Filbert Johnson here, but you can call me Old Man Filbert.
I was born on January 1, 1965 in Illinois, USA to a blue collar widowed-mother home. Though I lost my father to the second world war, my mom raised me right and made sure I had a good head on my shoulders. Growing up I got a simple education, I met my wife Sharon, and eventually got married. To support my household I picked up work in a power plant to get an honest wage for honest work. Sharon and I were never able to start a family, but we were ok with that. We were a God fearing couple and found community in our church. Anything we could do to help our community and those in need, we did.
Days turned to weeks, weeks, to months, and months to years. Before we knew life was starting to catch up to us and we decided we'd like to settle somewhere nice and live out the rest of our lives in peace. That was until Sharon got diagnosed with breast cancer. She was always a fighter but the cancer was too far gone. I lost her within a years time. I'll never forget that last summer of 2006 I spent by her side. The times following her death were some of the hardest I ever faced, but I eventually found some much needed peace. I decided after some time, that I wanted to spread her ashes at the remote lake we wanted to move near. I said my final goodbyes and decided it was time to move on. Time stops for no man and the year was going on 2009.
Back at the power plant I would try to pick up as much work as possible, but in the height of the Great American Recession with a struggling economy, they were cutting hours and jobs. Getting older and alone, money was not an issue but, it became harder to keep my mind busy when I couldn't work. In my free time I began to study wilderness survival. I had always been acquainted with the outdoors, but I wanted to prepare for a post-apocalyptic event if you will. I gathered tons of books to brush up on my bushcraft skills. From hunting, to shelter, to making bone hooks. I knew that if things went bad, I would have to use whatever resources were around me to survive. Once I felt adequately prepared, I simply would practice little things every week to stay on my toes. During this time is when I read of a place called Chernarus in the international section of the Illinois Times. They seemed to be nearing the end of a civil war. I decided to keep an eye out for more news from the region. As months passed Chernarus officially ended their civil war and began to prosper with industry booming. As a region rich in many natural combustible resources I figured I might as well give independent contracting work a shot. I had spent my whole life in the American power industry, so going to Chernarus should be a breeze, even if it was not as advanced. I made up my mind. On January 28, 2010 I made my way to Chernarus.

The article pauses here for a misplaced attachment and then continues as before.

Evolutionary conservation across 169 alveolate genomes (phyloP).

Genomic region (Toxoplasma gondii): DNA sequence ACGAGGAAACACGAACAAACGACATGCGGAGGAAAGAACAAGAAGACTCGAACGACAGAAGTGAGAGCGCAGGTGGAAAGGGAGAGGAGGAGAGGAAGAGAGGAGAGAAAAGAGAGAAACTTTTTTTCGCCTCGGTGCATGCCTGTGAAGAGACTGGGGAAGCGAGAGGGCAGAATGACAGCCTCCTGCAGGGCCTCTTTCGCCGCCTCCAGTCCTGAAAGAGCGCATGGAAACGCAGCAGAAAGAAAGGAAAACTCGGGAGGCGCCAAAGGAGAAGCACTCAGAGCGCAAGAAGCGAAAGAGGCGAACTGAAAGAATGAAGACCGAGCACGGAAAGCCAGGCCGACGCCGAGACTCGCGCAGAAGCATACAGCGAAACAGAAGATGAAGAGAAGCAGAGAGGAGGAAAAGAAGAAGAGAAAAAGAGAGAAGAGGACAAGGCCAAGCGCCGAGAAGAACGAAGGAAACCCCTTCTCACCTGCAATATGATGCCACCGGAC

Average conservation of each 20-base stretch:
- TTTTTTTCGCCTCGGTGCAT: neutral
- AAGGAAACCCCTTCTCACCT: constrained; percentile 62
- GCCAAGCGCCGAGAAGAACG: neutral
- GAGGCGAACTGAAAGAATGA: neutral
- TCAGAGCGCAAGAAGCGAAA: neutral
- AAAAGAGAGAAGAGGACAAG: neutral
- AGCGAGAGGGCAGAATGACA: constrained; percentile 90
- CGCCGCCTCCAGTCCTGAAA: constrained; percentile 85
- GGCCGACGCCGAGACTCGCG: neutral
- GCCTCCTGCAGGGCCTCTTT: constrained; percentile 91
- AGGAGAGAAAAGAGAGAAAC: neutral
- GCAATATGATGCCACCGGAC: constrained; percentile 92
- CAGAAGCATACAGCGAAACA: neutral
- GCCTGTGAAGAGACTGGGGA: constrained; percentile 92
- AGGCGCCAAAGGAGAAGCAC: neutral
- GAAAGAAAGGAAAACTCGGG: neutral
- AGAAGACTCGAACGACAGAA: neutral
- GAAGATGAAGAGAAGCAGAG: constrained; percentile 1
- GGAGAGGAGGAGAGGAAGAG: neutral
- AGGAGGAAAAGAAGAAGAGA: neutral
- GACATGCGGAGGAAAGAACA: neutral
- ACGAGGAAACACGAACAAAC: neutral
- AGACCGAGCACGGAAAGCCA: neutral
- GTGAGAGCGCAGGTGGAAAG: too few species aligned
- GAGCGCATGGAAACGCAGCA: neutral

Upon arrival in Miroslavl, I found it harder to communicate with some of the civilians who did not know English, but unfortunately this old dog just could not learn the new tricks of a different language. I decide it would be easier to do some searches on a map or the internet to locate the larger power plants. It seemed one of the hubs was a city called Elektrozavodsk or Elektro for short. I went on my way. When I arrived I was able to easily find where the power plant was due to the rising smoke stacks. When I entered I was greeted and told to wait in line with the other civilians. When it was my turn the foreman sized me up, asked me some questions in broken English and handed me a hard hat. I guess since the Elektro power plant provide power for most of Chernarus, they needed whatever hands they could get. Pay was decent, but I had saved up so much that it was really only supplemental to what I wire transferred over. I set up in a modest apartment in the city and prepared for my new life.
As time passed I celebrated my birthday on January 11, 2017, but my only gift was the international tensions heightening in the area. It seemed like the country was at the brink of an all out war. In April 2017 things escalated when there was an attack on a wedding of a Chernarussian woman and a Russian man from extremists. This seemed to spark a series of troubling headlines of protests and unrest but I was not in any direct danger, so I found it best to just keep to myself and focus on my work. The times were unsettling, but as part of the machine, it was important to continue doing my job.
As the months passed, military operations began to take place in the beginning of July further North in South Zagoria. I just prayed that it would all be over soon. One night during a shift at the plant, the emergency alarm wailed and the foreman came over the PA: "Emergency! All workers report to the main warehouse immediately!" I, with all the other workers, showed up and patiently waited to see what could be so important. The foreman walked out onto the upper scaffolding and notified us all that there was news of a virus making people mad. Symptoms included blood coming from your eyes and secreting rashes. Doctors didn't quite understand what it was, or how to contain it, but they for sure knew these were the symptoms. Though this was happening, we were to return to work until more information could be gathered. With some eerie panic in the air, the disgruntled workers started to return to work. I decided that this situation did not seem right. I went to my locker to quickly gather my few belongings, and made my way to my apartment. This was it. The time had come and something that man could not understand was happening right here in Chernarus.
Holed up in my apartment I waited and waited. I had enough supplies to last for a while, but sooner or later I would have to venture outside. At the start, things were hectic and the chaos raged through the night. Things slowly began to quiet down, but this was not a peaceful silence; this silence represented the end of life as mankind had always known.